Accidents, Safety, Security and Training

News about significant aircraft accidents and information from accident reports; information on safety procedures and concerns; crew, passenger, aircraft and airport security issues; and news about simulators and training procedures.

April 3, 2014 - 3:15pm

Responding to concerns raised by NBAA, AOPA and other aviation groups, the FAA announced yesterday that it drafted new guidelines for dealing with pilots at risk of having obstructive sleep apnea (OSA). Under the revised draft guidelines, pilots will no longer be disqualified on the basis of body mass index (BMI) alone–a reversal from the FAA’s initial proposal in November–and they will be issued medical certificates even if they are referred for additional evaluation.

April 3, 2014 - 2:45pm

Argus International implemented several updates to the audit standard that it uses to qualify a charter operator for the Argus Platinum and Gold Plus rating. The additions are intended to create an “even more valuable and informative audit process,” said Argus president and CEO Joe Moeggenberg.

April 3, 2014 - 2:40pm

The FAA will begin formal rulemaking to consider whether to allow private pilots to use a driver’s license in lieu of an FAA medical certificate in some circumstances, the agency announced yesterday. The announcement follows a joint petition by AOPA and the Experimental Aircraft Association to the FAA to expand the third-class medical exemption, as well as proposed legislation, the General Aviation Pilot Protection Act (GAPPA), that is currently making its way through both the House and Senate.

April 2, 2014 - 3:47pm
Asiana Boeing 777-200ER at SFO

While Asiana Airlines acknowledged the culpability of its pilots in the loss of airspeed that ultimately caused the July 6 crash of one of the carrier’s Boeing 777-200ERs on approach to San Francisco International Airport, it also blamed the design of the airplane itself, describing as “inadequate” the warning system to alert the flight crew that the autothrottle had stopped maintaining airspeed.

April 2, 2014 - 10:08am
Malaysia Airlines Boeing 777-200

During a recent conference in London the Royal Aeronautical Society’s Flight Operations Group (FOG) solicited the views of a select group of speakers representing pilots, airlines, manufacturers and regulators about the various scenarios that might have led to the loss of Malaysia Airlines Flight 370. At least one contradictory statement accompanied each of the plausible explanations, however, suggesting more than one causal event occurred simultaneously, according to one expert. “If it was hypoxia, then who turned the aircraft?” he asked. “If it was a fire, then how did it continue flying? If it was the flight crew, then why did the cabin crew not intervene?”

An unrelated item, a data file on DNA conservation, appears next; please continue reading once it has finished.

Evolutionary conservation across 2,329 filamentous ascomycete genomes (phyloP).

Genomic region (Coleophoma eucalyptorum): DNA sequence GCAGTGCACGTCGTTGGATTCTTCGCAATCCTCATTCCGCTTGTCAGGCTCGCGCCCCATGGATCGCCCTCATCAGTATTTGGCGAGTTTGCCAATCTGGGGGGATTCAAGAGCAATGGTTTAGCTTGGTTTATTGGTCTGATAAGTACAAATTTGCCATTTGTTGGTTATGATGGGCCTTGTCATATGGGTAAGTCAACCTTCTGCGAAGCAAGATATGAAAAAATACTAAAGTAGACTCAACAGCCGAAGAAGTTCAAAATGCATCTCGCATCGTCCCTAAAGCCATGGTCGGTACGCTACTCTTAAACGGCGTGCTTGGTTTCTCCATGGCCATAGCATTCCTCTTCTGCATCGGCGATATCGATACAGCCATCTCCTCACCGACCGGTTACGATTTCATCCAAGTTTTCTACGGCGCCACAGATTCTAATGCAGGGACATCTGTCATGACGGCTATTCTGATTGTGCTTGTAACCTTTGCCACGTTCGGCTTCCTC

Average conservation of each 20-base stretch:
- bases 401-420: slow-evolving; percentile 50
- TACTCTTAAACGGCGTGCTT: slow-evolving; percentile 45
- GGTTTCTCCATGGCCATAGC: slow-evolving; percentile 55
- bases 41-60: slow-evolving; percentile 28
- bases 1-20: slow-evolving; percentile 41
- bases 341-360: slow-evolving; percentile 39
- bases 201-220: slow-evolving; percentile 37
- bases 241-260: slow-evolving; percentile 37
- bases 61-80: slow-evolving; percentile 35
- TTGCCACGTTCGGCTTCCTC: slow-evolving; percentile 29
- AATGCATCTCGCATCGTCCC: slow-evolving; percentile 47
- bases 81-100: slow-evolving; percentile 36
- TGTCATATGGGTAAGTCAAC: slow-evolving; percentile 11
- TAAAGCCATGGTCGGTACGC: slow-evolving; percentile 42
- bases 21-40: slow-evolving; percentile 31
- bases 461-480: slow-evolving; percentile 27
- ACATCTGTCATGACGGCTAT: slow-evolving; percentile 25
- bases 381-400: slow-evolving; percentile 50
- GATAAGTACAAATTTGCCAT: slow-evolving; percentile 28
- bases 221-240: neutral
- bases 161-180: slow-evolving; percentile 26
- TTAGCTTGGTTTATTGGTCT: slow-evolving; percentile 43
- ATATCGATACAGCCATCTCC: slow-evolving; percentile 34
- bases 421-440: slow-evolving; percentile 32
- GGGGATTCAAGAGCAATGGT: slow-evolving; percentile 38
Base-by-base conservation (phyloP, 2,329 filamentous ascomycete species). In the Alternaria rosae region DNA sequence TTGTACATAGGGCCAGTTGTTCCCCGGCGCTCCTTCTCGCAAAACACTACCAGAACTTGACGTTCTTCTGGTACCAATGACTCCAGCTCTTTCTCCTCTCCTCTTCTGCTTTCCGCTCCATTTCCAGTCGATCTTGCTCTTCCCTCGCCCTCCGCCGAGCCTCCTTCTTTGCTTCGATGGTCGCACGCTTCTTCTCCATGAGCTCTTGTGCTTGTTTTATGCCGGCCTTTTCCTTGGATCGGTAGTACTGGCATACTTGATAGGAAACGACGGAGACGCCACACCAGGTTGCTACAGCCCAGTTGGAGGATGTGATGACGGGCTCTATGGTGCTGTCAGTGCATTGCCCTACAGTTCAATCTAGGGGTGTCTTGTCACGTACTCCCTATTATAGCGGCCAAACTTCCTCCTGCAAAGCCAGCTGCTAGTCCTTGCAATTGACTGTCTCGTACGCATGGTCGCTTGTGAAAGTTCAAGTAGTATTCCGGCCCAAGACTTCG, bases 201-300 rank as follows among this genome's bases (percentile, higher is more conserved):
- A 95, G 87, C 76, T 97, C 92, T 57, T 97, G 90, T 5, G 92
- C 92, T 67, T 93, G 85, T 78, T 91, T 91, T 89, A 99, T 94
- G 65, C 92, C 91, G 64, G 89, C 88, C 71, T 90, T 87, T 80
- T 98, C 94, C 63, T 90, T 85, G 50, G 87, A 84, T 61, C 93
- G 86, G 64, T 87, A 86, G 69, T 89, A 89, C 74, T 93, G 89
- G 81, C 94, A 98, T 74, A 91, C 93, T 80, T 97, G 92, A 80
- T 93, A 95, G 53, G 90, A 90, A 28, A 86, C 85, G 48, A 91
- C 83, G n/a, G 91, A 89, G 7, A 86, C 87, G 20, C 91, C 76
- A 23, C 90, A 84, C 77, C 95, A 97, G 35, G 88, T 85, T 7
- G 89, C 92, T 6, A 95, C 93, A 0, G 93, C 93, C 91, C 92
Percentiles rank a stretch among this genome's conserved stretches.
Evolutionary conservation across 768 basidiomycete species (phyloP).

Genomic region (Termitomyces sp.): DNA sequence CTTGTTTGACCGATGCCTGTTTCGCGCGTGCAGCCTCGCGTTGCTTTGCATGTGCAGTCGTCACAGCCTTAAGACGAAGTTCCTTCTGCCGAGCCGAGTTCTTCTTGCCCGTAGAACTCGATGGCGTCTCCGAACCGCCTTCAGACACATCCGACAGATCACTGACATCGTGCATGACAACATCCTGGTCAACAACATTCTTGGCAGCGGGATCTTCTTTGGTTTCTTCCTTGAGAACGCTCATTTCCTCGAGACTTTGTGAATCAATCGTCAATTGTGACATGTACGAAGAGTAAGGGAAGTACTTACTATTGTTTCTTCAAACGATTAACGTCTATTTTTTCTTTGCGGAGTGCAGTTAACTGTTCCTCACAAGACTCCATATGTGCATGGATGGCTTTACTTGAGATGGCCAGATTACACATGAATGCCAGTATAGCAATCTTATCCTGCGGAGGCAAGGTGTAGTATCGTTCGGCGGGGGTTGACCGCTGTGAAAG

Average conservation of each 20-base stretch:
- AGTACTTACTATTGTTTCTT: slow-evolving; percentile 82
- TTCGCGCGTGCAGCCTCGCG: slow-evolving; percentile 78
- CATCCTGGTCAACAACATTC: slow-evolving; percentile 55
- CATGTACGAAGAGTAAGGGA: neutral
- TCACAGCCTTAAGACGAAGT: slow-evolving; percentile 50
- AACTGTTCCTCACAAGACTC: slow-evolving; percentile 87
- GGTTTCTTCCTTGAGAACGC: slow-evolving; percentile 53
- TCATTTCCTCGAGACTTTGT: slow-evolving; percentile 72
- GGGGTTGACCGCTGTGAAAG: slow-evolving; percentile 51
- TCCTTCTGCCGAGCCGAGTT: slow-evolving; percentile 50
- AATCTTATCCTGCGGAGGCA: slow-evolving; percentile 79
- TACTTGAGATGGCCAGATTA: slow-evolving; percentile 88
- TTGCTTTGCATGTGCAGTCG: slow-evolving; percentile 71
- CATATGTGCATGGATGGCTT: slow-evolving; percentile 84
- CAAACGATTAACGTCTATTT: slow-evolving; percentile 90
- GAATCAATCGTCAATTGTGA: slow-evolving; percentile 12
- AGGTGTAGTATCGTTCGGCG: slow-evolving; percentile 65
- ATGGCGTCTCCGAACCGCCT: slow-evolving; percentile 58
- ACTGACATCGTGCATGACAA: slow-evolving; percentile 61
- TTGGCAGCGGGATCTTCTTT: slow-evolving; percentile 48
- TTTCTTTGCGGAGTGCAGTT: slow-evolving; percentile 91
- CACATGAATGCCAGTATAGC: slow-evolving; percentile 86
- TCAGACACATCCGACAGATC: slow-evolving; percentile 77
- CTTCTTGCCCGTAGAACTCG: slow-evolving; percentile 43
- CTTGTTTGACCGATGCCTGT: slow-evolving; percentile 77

April 2, 2014 - 5:25am

“I’m telling you, our plane was like a pharmacy with wings.”

April 2, 2014 - 12:25am

Never renowned for its ability to fast-track rulemaking, the FAA might be gunning for a new record.

It has been nearly a decade since the International Civil Aviation Organization (ICAO) introduced an amendment to its aviation rulemaking to require member states to have certified international airports establish a safety management system (SMS). The FAA has said it supports harmonization of international standards and has worked to make U.S. aviation safety regulations consistent with ICAO standards and recommended practices.

April 1, 2014 - 5:40am

The UK CAA has unveiled a series of dramatic measures stemming from the review it launched last September to improve the safety of offshore helicopter operations in the North Sea. Its primary goal is to improve the odds of passengers and crew surviving a ditching, but the exhaustive 293-page report also addresses pilot training, helidecks and a host of other safety topics.

March 31, 2014 - 1:27pm

The NTSB’s recent safety alert #033 reminds pilots that without adequate preparation, robust monitoring and position cross-checking using all available resources, flight crews may misidentify a nearby airport that they see during the approach to their destination.

March 31, 2014 - 1:25pm

The Transportation Security Administration (TSA) on March 26 released a comprehensive review of the November 2013 shooting incident at Los Angeles International airport in which a TSA employee was killed. Immediately following the November attack, the TSA stepped up local and state law enforcement patrols at major airports. The TSA report said new agency protocols should enhance the safety and security of its employees, as well as airline passengers.

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